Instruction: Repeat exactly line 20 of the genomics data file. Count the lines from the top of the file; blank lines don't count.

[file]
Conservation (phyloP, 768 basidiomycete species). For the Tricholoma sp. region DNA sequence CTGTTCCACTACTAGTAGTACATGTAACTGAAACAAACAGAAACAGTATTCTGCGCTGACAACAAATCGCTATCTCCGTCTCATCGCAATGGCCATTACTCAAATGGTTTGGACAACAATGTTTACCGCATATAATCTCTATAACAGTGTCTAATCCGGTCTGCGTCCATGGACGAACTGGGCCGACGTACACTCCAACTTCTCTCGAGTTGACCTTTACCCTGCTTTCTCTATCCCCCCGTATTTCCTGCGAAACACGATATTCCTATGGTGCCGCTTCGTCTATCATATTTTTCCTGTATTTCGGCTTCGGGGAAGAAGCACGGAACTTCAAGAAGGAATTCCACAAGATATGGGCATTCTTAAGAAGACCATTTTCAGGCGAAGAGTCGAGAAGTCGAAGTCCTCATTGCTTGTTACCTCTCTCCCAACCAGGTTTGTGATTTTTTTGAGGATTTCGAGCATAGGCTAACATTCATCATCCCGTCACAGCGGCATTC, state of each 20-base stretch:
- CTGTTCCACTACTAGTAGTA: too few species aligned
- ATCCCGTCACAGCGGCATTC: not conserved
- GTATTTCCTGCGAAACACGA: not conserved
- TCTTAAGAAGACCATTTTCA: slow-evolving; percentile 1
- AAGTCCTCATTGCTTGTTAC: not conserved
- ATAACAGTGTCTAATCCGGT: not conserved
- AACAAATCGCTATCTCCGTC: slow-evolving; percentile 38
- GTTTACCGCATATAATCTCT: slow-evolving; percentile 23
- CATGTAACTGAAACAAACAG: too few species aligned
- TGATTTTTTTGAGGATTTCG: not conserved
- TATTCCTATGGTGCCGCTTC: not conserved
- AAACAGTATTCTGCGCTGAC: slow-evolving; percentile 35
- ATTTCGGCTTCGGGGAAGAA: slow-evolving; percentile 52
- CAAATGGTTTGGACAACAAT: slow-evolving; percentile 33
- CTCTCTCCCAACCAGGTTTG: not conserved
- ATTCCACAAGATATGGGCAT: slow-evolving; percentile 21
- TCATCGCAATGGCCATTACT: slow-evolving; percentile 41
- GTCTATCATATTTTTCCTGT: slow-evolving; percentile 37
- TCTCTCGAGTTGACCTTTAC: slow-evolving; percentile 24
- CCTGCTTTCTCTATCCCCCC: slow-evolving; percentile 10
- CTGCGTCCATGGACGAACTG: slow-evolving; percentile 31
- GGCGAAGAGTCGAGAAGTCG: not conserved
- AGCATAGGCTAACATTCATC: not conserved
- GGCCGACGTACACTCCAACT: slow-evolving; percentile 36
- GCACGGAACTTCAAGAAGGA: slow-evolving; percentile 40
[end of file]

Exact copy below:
- TCTCTCGAGTTGACCTTTAC: slow-evolving; percentile 24